Bryn Mawr Classical Review 2013.09.61
Roger S. Bagnall (ed.), The Encyclopedia of Ancient History (13 vols.). Malden, MA: Wiley-Blackwell, 2012. Pp. cxliv, 7492. ISBN 9781405179355 (print edition); 9781444338386 (online edition). $2,495.00 (hb).
Contributors: Additional editors: Kai Brodersen, Craige B. Champion, Andrew Erskine, Sabine R. Huebner.
Reviewed by John Vanderspoel, University of Calgary (email@example.com)
Without question, the project under discussion here was a large undertaking. It comprises thirteen volumes of articles covering a wide coverage of ancient history, defined not so much as the history of the classical world as the history of the regions surrounding the Mediterranean Sea between prehistory and, approximately, the 8th century CE. The project is cross-disciplinary in that the ancient Near East, the classical world and Pharaonic Egypt are elsewhere often regarded as separate disciplines, with ancient history typically defined as the history of the Greek and Roman worlds. The thirteen volumes include 7188 pages containing more than 5000 articles written by nearly 2000 scholars; 23 area editors assisted the general editors of this massive project. Most articles offer internal cross references (in small caps), are followed by a list of other relevant articles, and include suggestions for further reading; many include one or more illustrations. The project offers a large series of maps, available online in the preliminary material and a second time via a link in the alphabetical sequence of the online edition at ‘Maps of the Ancient World’. These maps are under-utilized, since few articles steer readers to them; some entries include their own maps, which naturally serve these articles well enough. The preliminary material also offers lists of editors, area editors, advisory editors, contributors and entries, all available in the online edition as well as the printed edition.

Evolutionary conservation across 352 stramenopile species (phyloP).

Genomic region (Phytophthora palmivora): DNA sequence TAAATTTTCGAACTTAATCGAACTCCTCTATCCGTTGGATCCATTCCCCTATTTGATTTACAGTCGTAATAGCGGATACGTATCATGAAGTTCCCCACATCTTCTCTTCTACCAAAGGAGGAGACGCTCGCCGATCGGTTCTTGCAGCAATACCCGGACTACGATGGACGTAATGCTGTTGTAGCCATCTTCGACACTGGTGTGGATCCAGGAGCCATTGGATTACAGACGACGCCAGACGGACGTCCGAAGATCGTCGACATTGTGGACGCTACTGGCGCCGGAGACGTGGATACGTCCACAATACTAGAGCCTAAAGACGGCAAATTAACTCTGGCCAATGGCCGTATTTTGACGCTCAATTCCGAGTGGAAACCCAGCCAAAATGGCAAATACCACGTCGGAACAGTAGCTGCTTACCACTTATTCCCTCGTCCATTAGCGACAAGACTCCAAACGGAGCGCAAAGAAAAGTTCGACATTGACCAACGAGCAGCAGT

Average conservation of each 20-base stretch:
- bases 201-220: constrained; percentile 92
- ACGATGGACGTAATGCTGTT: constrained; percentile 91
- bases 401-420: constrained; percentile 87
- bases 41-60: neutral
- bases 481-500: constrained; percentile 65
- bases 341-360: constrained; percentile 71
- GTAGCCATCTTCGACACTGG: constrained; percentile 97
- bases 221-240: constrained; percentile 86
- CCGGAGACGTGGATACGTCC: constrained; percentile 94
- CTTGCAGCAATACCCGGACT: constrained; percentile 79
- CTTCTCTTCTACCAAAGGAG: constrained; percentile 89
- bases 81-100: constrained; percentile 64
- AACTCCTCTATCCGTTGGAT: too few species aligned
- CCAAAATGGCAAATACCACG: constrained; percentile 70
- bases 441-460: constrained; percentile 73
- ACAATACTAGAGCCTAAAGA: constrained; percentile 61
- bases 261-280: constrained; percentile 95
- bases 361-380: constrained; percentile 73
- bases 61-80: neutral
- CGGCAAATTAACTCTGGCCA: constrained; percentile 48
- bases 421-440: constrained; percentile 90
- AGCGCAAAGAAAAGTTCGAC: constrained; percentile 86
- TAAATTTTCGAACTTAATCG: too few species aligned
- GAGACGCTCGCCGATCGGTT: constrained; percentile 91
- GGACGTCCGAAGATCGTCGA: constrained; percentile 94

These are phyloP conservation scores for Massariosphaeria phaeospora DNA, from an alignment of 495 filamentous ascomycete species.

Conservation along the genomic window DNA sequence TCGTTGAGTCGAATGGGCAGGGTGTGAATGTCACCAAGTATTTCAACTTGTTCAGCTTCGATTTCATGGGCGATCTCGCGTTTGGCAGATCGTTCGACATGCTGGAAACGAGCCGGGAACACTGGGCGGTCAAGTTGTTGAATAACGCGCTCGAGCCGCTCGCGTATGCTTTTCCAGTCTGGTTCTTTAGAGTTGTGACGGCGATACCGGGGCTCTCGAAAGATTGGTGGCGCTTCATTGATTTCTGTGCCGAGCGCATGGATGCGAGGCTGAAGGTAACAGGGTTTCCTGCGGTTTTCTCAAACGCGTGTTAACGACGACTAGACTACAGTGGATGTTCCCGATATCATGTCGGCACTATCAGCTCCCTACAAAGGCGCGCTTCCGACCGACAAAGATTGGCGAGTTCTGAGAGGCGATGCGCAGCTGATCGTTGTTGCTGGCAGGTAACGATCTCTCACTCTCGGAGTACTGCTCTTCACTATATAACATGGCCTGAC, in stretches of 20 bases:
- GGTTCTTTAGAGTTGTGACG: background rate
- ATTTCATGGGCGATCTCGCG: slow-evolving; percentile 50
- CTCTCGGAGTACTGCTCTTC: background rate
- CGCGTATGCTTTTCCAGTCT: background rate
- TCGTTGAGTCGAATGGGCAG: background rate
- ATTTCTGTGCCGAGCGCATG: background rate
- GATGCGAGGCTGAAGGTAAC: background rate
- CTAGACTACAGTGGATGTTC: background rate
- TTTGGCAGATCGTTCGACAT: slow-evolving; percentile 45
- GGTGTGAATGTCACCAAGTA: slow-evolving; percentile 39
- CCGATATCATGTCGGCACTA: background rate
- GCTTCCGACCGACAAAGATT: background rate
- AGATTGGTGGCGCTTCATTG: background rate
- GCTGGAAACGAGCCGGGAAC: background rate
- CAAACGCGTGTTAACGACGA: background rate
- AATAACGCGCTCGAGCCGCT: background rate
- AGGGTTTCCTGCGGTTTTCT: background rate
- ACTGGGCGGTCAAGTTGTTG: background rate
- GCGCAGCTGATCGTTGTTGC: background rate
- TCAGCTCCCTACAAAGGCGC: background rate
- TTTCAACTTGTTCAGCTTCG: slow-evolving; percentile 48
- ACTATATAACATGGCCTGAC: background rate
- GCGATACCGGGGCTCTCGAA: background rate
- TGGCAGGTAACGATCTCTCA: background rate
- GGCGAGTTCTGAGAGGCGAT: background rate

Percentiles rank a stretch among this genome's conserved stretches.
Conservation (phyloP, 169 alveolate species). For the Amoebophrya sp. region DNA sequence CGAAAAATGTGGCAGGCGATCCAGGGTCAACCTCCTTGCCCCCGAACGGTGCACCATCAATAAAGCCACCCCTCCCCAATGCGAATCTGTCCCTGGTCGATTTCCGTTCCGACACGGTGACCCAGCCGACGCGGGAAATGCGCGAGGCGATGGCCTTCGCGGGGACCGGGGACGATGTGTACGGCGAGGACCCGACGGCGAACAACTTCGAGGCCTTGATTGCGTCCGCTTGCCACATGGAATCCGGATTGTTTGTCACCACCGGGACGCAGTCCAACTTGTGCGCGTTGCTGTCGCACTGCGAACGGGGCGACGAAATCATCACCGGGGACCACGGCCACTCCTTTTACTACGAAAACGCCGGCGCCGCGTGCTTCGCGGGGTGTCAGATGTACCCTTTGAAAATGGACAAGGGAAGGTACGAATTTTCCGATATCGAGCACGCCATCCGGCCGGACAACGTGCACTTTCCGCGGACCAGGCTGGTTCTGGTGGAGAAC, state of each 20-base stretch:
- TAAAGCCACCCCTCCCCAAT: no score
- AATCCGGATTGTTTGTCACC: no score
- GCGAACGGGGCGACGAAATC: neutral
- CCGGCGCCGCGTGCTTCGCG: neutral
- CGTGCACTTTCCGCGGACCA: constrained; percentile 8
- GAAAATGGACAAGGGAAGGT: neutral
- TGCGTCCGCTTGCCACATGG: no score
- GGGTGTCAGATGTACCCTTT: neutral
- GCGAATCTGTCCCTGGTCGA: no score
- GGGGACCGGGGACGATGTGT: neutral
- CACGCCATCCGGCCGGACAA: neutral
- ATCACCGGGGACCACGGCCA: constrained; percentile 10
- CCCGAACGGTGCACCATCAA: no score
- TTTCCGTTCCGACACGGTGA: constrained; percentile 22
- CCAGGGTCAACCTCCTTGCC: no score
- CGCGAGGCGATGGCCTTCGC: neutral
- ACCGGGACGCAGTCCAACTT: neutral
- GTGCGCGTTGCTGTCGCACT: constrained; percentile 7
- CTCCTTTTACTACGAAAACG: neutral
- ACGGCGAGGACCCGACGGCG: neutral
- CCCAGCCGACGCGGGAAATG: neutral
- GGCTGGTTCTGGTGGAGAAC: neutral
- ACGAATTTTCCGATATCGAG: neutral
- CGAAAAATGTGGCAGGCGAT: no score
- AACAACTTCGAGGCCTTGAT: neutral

In the ‘Introduction’, the editors claim (2) that they are comfortable with the idea that not every general topic required treatment in every geographic or temporal area, partly because the project can be expanded online as desired (though presumably the printed edition cannot be updated regularly). Nevertheless, readers will naturally look for treatments in a range of times and places, because the articles themselves create that expectation. And, one may add, the highly laudable goal of addressing a broad geographic and temporal scope is partially diminished when readers cannot pursue topics across the full geographic range or across time. To give only a few of the possible examples, there are discussions of ‘Roads, Byzantine’ and ‘Roads, Roman, Empire’, ‘Roads, Roman Republic’, but not of ‘Roads, Greece’ or of any other roads. Despite sixteen specified articles, including ‘Religion, Celtic’, ‘Religion, Dacian’ and ‘Religion, Roman’, there is no entry on ‘Religion, Greek’. Similarly, among the many articles on coinage, none treats the coinage of pre- Roman Europe. How Rome conquered Italy, Carthage and the west, and also the East without an ‘Army, Roman Republic’ remains a mystery, as does the diet of Egyptians, in the absence of an article on ‘Agriculture, Ptolemaic Egypt’ among the several articles devoted to agriculture in other times and places. At times, of course, a topic is not relevant to certain times and/or places, but many are, and their absence will be noticed. Surely, Greece, Egypt and the Near East were not as free of murder as a single entry on homicide (‘Homicide, Roman’) might suggest; assault (‘Assault, Greek and Roman’) was apparently a little more widespread, but still limited. Obviously, articles limited to a period or locale cannot be regarded as general entries, but on occasion a single limited article is paired with a general one; for example, ‘Pigs, ancient Near East’ and ‘Pigs’, where the latter includes all other pigs and, indeed, offers a few additional words about ancient Near Eastern pigs. Neither article explains why some pigs are more important than others. A related issue is the appearance of an apparently general article that, however, treats only a subset of a full range of times and places; thus, ‘Altar’ includes only Greek, Etruscan and Roman altars.